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November 10, 2021

'Streeteries' could become permanent in some areas as city council advances bills

Two outdoor dining bills will be voted on by legislators this Thursday, aiming to extend the emergency order in different ways

Philadelphia’s outdoor dining could soon become permanent fixtures in some parts of the city.

On Tuesday afternoon, bills to extend the pandemic emergency order and create regulations advanced out of the City Council Committee on Streets and Services.

One bill, which is sponsored by Councilmember Allan Domb, would allow the Department of Licenses and Inspections and the Streets Department to establish and regulate licenses of outdoor streeteries. It includes a collection of extensive details about what each structure should look like, and what the limitations are to ensure that traffic is not majorly impacted. 

The original emergency authorization for streeteries and sidewalk cafes went into effect in 2020, as part of the city’s overall effort to encourage businesses to implement outdoor dining measures.

While the streeteries would not become lasting fixtures citywide — Domb’s initial proposal intended for that — this amended compromise allows them to become permanent in certain areas.

The bill also allows for further deliberation by residents on what the impact of outdoor dining structures are on their daily lives, according to City Council President Darrell Clarke, the sponsor of a different bill on the same topic.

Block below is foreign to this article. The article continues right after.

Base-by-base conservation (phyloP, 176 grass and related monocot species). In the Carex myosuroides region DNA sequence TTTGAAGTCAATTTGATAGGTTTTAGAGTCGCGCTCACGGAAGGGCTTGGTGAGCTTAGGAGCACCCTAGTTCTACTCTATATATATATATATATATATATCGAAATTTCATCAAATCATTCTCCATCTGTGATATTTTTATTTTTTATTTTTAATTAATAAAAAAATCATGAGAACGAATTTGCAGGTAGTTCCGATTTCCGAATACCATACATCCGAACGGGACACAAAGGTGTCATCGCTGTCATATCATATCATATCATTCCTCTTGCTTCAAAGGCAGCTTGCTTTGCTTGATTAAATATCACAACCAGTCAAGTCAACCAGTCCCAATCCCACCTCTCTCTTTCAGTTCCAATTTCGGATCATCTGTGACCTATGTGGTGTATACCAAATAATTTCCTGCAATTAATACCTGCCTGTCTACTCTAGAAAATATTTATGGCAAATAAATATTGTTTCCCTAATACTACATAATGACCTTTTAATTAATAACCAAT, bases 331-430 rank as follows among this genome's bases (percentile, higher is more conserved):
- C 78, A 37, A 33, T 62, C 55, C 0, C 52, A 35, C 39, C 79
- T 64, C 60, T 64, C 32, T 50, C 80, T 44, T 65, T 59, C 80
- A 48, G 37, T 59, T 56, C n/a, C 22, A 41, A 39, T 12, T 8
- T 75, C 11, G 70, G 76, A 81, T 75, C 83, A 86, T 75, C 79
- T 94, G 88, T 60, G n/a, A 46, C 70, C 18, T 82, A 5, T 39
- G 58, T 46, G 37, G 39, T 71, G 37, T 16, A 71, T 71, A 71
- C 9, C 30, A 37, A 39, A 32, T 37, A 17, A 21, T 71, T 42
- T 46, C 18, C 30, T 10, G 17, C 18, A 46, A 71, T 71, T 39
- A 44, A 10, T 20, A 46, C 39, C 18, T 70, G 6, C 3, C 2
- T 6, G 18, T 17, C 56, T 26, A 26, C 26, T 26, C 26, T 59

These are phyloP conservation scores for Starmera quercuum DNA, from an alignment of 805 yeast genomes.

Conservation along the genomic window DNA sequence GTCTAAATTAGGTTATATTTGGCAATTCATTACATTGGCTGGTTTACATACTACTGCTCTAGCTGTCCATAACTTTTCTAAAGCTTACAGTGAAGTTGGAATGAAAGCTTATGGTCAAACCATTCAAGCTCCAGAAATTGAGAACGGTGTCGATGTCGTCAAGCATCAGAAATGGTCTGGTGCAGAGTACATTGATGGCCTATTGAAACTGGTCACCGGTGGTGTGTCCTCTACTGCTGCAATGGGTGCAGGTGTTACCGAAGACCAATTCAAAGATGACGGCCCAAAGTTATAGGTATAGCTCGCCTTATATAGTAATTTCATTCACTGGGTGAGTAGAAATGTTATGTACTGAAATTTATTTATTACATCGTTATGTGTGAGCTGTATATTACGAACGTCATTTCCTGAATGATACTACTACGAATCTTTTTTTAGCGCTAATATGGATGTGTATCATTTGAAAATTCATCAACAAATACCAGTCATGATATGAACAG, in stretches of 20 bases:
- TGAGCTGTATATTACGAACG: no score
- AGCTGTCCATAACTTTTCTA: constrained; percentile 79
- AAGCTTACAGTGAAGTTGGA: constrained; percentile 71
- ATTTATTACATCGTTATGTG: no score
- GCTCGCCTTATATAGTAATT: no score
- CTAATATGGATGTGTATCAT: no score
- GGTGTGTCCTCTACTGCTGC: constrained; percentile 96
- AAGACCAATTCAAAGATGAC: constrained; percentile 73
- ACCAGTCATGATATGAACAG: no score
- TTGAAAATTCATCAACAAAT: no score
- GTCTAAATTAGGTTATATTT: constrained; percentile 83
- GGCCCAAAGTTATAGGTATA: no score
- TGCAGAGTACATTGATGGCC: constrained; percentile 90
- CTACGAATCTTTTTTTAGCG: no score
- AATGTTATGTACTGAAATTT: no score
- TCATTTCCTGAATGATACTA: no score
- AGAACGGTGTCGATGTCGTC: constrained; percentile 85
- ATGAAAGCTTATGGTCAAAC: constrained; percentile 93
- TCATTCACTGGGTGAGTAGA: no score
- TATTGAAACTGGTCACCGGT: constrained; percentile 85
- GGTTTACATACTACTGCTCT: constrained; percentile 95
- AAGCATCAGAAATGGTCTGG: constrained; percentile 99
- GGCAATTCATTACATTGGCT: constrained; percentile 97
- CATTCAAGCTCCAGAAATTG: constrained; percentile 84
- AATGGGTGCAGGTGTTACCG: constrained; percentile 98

Clarke’s bill would extend the emergency use of streeteries to June 30, 2022, as a continued pilot program, which could allow for additional, more permanent legislation to follow.

“We support streeteries if done properly and appropriately and with the appropriate public involvement in a very transparent way,” Clarke told WHYY. “But what we don’t support is essentially the extension of a process that had none of that and was done as a result of the COVID-19 emergency.”

In Tuesday’s hearings, Council members deliberated on the regulations and parameters of already existing streetery structures, and came up with boundaries for each of the initial licenses to go out if the legislation were to fully pass out of City Council. 

The boundaries would include areas in West Philly, Center City, Old City, South Philly, Manayunk, Fishtown, and others. 

Most, if not all, of these areas have been implementing streeteries since the spring of 2020, when outdoor dining measures were introduced as an alternative to indoor dining during the initial surge of the COVID-19 pandemic and subsequent phased re-opening plans.

Both bills will be voted on during the Council’s regular session on Thursday, which can be streamed live on City Council’s website.